If someone told you that their 911’s wing and splitter were made from 80 bucks of beer cooler foam and aluminum roofing, you’d probably say you don’t know Jack, then crack a Walmart joke.
Couple things: one, his down-market downforce pieces cut 1.5 seconds off his Porsche’s Willow Springs lap time—a course he’s been running religiously for over a decade. And two? He actually does know Jack.
Jack Olsen is a Hollywood screenwriter who’s spent 14 years on a unique and deeply personal automotive journey. His goal? Make his Porsche faster at every Willow track day.
As a 10-year old, Olsen already had the bug while racing karts with his brother. Twenty years on, Jack had forgotten that kid stuff even happened—until he picked up this 1972 911 as a weekend car. But the first time he put it on a road course, "I had all of those memories from my childhood wash back over me in that first lap,” Olsen starts. "And I’ve been driving it on the track ever since.”
Willow Springs is his second home, and he’s been praying at the altar of North American road courses since 2000. But credit his dogged determination to an interesting footnote in performance history—a 2006 hot lap by Steve Millen in a GT3 RS. "A professional driver in a 2008 GT3 RS could only get down to a 1:33,” he exclaims.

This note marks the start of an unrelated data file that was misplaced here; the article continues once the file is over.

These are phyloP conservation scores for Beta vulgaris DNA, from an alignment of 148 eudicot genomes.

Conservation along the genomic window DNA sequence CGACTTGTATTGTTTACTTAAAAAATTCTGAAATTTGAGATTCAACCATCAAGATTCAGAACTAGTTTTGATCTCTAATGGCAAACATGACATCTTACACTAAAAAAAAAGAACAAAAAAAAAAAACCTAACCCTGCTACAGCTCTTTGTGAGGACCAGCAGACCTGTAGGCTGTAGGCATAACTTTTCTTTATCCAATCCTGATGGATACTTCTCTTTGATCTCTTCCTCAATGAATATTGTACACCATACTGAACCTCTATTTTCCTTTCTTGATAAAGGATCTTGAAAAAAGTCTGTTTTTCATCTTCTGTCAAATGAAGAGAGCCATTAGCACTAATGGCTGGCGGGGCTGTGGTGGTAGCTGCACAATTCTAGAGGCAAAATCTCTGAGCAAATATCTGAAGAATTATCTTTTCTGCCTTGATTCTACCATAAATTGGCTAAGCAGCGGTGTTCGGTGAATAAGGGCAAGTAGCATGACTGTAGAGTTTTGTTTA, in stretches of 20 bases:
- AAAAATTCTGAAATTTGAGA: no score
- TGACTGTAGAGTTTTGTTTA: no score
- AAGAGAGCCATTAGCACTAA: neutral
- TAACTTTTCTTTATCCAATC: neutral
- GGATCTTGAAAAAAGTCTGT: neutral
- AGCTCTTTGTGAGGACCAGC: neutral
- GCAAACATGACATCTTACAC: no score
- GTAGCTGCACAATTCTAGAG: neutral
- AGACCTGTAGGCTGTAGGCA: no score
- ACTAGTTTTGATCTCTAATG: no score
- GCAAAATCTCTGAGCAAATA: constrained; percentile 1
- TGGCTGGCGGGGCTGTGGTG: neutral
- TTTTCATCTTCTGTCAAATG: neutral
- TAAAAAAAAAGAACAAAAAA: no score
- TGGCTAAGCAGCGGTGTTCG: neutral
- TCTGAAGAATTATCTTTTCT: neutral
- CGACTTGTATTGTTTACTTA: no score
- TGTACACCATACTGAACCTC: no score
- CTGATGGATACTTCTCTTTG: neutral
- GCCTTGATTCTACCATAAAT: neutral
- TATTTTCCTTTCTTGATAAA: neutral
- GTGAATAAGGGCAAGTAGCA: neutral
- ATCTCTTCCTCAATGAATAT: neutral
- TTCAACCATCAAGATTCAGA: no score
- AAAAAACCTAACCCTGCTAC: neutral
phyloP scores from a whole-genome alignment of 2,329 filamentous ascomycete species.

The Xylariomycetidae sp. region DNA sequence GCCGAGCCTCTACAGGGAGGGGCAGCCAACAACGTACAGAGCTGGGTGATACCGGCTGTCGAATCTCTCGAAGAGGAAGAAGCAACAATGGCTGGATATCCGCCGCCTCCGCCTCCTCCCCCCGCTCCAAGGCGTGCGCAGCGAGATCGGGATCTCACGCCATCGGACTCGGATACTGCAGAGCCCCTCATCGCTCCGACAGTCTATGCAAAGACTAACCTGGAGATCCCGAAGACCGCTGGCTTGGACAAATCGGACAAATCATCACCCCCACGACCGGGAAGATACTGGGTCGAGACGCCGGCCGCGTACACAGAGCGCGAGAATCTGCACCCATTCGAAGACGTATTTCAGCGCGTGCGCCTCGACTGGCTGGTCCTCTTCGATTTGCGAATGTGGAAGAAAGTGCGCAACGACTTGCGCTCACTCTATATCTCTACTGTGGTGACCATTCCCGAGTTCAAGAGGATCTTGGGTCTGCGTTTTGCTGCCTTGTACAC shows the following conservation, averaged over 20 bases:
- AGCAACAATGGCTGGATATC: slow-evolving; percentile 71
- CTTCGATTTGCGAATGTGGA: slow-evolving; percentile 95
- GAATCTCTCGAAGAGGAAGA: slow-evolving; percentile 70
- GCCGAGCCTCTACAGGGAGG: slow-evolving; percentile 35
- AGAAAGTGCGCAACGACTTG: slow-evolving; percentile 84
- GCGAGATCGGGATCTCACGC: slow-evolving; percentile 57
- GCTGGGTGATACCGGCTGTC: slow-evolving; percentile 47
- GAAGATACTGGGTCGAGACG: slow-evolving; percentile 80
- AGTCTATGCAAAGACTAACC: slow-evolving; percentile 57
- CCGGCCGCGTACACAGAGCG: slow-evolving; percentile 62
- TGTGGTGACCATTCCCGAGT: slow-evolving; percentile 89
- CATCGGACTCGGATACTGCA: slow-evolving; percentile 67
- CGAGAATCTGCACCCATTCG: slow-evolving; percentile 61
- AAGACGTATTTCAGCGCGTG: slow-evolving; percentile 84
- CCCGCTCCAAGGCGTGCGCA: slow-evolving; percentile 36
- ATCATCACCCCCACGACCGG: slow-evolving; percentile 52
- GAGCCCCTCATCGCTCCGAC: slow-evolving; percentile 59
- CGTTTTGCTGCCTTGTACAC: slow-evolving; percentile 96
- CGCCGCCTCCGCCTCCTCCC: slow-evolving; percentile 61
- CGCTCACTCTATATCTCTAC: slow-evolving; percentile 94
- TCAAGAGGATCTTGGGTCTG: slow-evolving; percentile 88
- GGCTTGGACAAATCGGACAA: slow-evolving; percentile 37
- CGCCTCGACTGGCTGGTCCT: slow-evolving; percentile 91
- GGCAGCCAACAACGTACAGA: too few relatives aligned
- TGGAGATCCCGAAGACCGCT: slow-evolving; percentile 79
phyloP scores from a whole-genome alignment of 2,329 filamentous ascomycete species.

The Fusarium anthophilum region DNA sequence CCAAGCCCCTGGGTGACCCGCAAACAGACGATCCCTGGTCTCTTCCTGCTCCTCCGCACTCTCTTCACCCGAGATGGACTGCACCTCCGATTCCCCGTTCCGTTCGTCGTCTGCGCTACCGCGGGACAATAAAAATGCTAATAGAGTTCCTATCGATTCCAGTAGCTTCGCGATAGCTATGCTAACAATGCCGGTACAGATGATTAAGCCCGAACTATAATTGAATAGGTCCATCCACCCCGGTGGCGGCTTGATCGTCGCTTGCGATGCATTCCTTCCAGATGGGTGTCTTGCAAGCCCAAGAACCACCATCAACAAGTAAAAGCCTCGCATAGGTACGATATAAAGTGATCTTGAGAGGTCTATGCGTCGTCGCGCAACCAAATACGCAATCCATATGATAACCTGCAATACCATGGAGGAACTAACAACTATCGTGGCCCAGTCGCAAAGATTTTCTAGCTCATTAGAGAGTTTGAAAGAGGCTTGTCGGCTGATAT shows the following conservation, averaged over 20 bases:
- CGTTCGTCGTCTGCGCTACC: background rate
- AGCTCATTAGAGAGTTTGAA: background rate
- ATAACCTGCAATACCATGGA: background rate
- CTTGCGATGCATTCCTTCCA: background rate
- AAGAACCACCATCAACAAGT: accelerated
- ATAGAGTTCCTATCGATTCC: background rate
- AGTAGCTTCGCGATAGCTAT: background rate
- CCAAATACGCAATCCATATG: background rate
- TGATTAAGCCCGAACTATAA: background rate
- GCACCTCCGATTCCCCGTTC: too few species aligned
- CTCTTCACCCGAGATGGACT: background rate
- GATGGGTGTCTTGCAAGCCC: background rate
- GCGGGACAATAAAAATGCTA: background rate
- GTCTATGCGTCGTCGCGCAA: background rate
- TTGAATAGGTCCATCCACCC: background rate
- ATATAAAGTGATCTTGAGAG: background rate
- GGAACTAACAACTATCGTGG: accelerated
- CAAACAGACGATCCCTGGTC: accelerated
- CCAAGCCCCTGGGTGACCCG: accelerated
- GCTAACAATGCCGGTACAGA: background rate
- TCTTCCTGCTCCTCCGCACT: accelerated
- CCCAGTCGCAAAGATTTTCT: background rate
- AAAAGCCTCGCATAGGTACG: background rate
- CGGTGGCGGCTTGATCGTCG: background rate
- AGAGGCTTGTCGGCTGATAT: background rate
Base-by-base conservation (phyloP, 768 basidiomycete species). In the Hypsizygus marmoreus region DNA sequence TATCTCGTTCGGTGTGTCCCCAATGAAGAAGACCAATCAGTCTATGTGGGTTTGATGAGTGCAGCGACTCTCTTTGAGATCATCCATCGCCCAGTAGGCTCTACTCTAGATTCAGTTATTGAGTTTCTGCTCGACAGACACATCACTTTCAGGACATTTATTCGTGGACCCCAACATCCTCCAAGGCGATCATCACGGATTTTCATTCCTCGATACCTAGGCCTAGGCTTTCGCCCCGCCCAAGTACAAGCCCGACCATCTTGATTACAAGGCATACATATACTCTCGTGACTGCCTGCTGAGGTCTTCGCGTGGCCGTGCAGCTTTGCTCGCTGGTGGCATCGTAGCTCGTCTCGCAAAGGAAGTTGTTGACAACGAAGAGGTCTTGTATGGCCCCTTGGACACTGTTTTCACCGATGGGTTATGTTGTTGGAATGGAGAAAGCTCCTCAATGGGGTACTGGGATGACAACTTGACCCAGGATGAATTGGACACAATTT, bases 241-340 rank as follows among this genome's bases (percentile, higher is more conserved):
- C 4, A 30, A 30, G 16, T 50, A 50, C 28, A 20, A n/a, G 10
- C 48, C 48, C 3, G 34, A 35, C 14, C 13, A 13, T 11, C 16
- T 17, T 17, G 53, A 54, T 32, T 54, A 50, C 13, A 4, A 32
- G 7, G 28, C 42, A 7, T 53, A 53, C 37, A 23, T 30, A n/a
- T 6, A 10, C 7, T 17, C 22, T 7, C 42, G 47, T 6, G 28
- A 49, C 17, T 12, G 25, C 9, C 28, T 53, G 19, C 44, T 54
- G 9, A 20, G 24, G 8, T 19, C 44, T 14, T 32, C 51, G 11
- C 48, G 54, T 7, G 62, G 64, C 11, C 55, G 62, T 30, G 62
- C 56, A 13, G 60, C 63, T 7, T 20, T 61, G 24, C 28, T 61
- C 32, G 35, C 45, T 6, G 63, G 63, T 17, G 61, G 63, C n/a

But instead of turning his inspiration into a huge money pit, Jack has accomplished more with very little. He’s done tremendous amounts of research, and is very budget-conscious when it comes to spending.
This 911 is truly the mighty sum of numerous parts. A stock, 272-horse 993 engine from a ’95 model was installed—moved forward 3.5 cm for better weight distribution. And the body panels were replaced with fiberglass pieces for weight savings.
But there are, in Jack’s words, "A large number of small, incremental improvements.” Fuchs wheel centers were welded to 11- and 9.5-inch Corvette barrels so he could have both more traction and more street/race tire longevity. And before a newer set of ’86 Turbo brakes were swapped in, Jack got a crazy 11 years from his last set of rotors! And the 911 wears a one-off suspension with completely different geometry and mounting locations compared to the factory car. All in all, this car is as much of a purpose-built Porsche as you can find—but it’s still driven to and from the track!
When Olsen started this journey, his 911 posted a 1:56 time. And after 14 years of a tenth here and a thousandth there, he’s sliced a full half-minute off his time—to a 1:27.
We won’t spoil the ending, which is as great as this one-of-a-kind project. And who knows, maybe in another 14 years, Jack will be posting 1:20 laps!
What is your favorite all-time track record: which track, which car? Tell us in the comments!